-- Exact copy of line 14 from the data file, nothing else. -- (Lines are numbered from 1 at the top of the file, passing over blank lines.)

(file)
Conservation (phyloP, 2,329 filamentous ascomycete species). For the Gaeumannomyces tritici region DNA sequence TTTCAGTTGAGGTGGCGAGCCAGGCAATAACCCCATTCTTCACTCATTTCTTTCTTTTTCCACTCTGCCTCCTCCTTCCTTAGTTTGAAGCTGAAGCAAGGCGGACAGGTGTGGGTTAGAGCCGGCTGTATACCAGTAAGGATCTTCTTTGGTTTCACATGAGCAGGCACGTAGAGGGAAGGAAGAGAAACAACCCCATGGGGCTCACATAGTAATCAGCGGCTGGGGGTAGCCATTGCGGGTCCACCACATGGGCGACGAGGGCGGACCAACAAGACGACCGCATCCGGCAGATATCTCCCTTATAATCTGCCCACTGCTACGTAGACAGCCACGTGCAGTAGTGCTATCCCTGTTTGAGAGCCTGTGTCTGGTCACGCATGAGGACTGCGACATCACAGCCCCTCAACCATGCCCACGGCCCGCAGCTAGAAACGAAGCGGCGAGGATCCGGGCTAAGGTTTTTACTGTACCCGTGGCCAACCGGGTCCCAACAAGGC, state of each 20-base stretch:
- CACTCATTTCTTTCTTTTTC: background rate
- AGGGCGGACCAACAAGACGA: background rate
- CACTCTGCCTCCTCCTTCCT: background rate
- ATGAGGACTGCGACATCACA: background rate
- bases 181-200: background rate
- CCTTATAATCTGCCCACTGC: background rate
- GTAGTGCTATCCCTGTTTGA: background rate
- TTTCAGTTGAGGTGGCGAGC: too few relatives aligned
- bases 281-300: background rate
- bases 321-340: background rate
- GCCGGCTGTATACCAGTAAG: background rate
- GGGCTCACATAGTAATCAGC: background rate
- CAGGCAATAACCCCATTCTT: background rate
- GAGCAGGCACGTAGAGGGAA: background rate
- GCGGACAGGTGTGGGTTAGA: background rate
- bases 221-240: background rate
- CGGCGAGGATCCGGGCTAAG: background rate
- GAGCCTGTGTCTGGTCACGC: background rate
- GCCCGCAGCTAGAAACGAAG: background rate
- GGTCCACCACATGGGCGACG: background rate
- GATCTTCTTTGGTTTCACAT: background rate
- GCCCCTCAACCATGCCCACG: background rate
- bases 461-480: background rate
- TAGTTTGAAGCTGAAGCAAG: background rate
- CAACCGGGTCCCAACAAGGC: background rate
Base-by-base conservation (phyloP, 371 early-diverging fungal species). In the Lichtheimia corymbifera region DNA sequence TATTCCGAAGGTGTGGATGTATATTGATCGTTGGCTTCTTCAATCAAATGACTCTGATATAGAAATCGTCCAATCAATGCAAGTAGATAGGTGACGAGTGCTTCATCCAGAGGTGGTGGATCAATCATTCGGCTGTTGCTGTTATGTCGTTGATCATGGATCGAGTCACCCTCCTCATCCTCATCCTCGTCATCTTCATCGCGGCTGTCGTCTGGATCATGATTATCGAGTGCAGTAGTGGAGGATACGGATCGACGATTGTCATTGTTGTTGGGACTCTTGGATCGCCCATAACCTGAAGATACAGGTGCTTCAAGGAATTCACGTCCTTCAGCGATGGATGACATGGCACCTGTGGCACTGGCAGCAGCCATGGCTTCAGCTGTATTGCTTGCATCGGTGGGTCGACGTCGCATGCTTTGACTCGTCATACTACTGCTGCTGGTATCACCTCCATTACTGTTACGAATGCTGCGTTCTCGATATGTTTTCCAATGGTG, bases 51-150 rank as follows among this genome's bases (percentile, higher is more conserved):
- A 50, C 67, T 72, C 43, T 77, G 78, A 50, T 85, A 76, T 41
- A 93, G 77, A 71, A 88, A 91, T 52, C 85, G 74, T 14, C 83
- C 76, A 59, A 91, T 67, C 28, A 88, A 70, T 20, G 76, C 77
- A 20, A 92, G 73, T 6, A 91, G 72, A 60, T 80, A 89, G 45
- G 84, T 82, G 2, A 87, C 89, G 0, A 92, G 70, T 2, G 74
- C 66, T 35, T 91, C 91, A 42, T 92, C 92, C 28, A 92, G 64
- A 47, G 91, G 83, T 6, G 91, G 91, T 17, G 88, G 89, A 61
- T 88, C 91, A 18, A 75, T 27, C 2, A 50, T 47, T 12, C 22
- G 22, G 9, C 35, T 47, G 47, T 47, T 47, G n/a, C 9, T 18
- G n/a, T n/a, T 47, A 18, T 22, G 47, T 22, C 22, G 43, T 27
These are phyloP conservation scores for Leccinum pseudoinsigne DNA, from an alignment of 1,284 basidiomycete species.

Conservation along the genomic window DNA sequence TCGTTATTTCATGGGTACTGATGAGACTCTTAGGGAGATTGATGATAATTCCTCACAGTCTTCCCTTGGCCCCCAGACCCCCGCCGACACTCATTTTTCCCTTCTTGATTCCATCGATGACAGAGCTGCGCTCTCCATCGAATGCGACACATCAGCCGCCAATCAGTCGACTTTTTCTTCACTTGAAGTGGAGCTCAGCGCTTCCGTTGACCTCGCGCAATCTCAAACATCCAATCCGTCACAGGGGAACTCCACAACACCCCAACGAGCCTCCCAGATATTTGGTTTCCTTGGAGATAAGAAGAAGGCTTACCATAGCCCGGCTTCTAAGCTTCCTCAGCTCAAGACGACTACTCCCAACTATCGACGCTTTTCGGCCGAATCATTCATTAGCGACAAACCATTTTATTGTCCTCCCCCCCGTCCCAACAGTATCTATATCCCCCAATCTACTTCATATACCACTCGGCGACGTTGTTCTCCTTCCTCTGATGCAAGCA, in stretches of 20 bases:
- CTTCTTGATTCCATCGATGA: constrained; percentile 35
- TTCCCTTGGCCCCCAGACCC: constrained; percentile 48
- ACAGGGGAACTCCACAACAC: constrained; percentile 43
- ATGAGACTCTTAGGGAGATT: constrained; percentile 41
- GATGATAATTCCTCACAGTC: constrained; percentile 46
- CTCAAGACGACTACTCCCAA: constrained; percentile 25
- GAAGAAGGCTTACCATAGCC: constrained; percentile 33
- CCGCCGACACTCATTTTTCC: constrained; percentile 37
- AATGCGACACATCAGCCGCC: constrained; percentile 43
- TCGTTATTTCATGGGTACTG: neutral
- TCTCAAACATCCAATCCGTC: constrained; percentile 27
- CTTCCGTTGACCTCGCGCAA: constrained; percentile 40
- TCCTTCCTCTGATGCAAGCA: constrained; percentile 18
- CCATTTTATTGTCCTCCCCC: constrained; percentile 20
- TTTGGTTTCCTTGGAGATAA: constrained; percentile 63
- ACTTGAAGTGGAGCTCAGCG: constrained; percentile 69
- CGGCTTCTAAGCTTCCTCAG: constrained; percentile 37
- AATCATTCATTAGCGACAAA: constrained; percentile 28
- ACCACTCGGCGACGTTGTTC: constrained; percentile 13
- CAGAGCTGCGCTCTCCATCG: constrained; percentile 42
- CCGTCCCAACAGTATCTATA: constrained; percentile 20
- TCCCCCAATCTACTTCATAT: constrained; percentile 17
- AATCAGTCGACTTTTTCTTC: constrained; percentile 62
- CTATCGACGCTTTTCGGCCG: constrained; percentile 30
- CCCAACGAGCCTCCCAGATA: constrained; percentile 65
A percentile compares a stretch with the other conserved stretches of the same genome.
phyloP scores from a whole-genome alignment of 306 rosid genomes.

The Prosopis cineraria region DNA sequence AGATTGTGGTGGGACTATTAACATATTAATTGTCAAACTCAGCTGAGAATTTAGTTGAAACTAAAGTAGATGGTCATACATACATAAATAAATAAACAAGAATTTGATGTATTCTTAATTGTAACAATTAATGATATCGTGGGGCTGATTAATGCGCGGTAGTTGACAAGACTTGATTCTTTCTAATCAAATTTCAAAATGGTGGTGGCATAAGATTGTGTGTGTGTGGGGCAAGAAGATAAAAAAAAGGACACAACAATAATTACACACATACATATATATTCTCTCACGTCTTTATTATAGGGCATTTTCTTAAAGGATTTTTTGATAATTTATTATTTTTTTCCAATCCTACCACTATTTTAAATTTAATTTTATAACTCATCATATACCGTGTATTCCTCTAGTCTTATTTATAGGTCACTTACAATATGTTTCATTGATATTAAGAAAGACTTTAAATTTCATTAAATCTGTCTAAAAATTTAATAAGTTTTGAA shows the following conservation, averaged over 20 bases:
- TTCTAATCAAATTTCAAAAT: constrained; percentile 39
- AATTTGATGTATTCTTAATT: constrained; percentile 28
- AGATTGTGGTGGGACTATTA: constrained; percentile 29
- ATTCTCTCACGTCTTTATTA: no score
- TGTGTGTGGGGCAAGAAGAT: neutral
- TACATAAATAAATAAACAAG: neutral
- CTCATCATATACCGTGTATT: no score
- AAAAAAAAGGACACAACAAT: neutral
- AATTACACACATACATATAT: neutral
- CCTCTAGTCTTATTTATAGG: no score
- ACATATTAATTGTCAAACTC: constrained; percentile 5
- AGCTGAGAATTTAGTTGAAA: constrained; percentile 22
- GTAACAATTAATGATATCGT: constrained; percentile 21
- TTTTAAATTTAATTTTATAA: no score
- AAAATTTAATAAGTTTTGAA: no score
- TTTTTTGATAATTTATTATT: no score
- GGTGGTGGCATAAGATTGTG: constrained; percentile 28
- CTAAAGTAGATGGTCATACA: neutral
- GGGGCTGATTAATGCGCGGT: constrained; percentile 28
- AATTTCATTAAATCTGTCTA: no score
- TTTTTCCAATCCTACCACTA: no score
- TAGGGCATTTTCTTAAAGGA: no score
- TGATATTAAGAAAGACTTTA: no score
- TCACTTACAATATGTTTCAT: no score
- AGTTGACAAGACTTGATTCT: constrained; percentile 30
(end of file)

- CAGGCAATAACCCCATTCTT: background rate